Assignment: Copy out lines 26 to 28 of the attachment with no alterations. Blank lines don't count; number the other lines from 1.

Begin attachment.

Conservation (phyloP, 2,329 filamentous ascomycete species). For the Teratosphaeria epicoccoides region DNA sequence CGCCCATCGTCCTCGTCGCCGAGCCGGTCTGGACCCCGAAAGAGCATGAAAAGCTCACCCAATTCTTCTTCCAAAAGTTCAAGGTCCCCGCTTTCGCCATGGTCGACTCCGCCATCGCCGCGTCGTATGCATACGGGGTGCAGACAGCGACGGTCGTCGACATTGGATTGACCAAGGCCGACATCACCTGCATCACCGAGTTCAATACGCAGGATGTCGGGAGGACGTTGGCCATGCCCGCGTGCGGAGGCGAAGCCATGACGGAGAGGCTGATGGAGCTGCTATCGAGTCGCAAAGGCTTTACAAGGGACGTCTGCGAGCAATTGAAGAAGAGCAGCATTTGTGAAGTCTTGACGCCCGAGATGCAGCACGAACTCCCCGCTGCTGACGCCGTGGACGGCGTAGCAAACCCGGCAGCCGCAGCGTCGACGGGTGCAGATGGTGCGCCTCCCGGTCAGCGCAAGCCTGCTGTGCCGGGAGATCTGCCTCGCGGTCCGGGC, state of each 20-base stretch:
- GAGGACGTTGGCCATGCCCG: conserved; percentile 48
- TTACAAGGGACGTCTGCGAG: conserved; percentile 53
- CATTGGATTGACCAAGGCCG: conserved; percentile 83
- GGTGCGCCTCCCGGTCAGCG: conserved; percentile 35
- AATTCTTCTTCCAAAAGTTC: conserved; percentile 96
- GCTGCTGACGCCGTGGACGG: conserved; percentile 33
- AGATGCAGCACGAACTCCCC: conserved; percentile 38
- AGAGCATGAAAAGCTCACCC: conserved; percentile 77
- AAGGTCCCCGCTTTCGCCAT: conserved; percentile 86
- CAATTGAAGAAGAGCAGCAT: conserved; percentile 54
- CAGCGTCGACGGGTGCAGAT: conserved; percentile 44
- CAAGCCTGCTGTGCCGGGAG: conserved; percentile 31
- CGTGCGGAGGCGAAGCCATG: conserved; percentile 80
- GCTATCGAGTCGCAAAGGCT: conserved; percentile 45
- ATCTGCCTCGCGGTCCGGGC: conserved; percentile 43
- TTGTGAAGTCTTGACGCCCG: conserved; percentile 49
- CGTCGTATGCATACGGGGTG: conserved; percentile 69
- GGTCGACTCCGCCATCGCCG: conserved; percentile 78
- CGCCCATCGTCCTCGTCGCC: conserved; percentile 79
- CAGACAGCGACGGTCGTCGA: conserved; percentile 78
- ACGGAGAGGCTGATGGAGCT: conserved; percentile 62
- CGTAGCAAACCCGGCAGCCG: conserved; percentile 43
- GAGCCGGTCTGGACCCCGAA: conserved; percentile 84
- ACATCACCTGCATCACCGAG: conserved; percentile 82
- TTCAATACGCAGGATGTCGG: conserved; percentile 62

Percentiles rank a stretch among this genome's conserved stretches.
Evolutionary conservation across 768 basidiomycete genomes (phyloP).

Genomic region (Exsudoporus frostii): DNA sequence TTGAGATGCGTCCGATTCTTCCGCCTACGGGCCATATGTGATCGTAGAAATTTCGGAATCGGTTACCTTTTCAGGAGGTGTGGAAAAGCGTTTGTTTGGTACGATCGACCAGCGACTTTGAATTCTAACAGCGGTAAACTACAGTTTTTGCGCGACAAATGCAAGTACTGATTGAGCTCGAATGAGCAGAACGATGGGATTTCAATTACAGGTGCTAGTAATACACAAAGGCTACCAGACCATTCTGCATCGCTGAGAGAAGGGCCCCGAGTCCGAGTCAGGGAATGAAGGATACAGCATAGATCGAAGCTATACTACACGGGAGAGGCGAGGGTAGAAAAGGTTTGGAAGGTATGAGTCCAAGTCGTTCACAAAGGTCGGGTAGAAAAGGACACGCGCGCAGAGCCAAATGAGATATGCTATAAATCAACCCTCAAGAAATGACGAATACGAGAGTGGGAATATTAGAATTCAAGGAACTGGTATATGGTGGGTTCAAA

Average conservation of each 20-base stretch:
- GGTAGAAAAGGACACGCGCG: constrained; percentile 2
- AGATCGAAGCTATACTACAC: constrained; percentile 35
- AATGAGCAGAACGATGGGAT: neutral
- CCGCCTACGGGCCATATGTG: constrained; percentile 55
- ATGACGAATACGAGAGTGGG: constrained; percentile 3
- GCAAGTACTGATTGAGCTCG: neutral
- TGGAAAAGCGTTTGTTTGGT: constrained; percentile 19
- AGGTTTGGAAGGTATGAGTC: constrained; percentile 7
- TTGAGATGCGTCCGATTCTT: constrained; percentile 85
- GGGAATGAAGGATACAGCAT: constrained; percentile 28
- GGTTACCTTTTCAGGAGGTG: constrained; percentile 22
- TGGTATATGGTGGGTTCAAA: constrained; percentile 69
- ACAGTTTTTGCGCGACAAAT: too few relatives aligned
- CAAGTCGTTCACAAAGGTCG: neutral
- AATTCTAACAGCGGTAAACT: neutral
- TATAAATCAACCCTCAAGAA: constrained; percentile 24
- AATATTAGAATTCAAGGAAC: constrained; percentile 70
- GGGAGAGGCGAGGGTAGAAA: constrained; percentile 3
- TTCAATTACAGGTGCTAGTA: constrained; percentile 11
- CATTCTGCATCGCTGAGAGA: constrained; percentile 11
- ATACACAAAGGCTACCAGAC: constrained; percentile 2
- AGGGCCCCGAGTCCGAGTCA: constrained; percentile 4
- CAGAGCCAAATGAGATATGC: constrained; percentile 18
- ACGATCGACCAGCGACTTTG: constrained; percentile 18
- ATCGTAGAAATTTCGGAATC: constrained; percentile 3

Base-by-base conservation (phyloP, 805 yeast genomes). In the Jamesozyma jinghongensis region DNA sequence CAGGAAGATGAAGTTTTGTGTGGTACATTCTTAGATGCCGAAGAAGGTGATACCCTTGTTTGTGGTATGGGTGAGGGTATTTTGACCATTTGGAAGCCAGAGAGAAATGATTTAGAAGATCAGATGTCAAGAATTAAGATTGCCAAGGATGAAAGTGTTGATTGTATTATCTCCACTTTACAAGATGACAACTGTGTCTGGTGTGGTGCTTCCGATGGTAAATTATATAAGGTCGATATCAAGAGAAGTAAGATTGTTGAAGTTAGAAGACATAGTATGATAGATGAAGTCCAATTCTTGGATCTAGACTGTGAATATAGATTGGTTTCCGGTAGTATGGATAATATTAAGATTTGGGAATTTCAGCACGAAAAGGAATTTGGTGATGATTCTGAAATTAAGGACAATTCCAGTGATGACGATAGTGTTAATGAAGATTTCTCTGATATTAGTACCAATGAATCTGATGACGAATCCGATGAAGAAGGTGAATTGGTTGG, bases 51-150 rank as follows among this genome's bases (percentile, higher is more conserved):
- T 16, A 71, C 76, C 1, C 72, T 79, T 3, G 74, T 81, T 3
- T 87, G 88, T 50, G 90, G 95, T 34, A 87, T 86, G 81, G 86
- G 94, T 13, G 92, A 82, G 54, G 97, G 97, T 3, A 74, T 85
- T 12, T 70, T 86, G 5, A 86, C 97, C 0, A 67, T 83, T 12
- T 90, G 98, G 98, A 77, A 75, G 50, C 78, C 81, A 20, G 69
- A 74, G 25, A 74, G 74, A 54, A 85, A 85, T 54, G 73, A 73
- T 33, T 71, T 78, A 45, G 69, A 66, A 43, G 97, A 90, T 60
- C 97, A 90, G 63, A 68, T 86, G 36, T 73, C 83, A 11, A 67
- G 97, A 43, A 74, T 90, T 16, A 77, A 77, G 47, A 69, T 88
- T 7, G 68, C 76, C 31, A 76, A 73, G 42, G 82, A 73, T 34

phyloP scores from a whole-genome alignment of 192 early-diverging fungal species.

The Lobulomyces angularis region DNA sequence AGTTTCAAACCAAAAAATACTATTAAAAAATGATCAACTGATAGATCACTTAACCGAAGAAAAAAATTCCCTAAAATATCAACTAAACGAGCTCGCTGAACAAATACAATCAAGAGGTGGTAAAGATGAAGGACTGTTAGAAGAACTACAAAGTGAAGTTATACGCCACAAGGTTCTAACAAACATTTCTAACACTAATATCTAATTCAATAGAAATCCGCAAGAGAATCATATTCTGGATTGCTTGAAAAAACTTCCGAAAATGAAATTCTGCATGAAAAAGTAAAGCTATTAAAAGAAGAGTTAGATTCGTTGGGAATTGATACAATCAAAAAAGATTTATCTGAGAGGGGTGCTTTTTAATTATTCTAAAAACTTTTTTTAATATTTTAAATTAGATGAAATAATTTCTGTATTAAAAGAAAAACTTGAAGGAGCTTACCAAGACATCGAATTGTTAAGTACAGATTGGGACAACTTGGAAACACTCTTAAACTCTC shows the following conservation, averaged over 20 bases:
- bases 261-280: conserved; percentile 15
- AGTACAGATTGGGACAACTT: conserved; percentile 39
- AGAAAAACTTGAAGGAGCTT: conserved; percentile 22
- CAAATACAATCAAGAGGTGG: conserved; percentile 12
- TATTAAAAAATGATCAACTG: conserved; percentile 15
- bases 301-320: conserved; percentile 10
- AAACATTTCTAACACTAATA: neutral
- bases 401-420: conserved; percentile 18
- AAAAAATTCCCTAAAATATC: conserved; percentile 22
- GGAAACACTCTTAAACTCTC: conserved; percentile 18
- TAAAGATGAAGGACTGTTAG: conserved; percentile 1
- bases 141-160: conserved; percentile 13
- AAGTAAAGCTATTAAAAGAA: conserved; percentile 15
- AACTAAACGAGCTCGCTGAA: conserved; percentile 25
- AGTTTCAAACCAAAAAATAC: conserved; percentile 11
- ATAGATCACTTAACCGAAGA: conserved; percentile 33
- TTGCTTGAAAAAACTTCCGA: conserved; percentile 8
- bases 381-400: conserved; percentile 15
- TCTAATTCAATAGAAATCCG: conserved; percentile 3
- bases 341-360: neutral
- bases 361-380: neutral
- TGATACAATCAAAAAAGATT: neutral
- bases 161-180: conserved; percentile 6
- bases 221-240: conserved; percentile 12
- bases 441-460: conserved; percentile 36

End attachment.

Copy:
- TTCAATACGCAGGATGTCGG: conserved; percentile 62

Percentiles rank a stretch among this genome's conserved stretches.
Evolutionary conservation across 768 basidiomycete genomes (phyloP).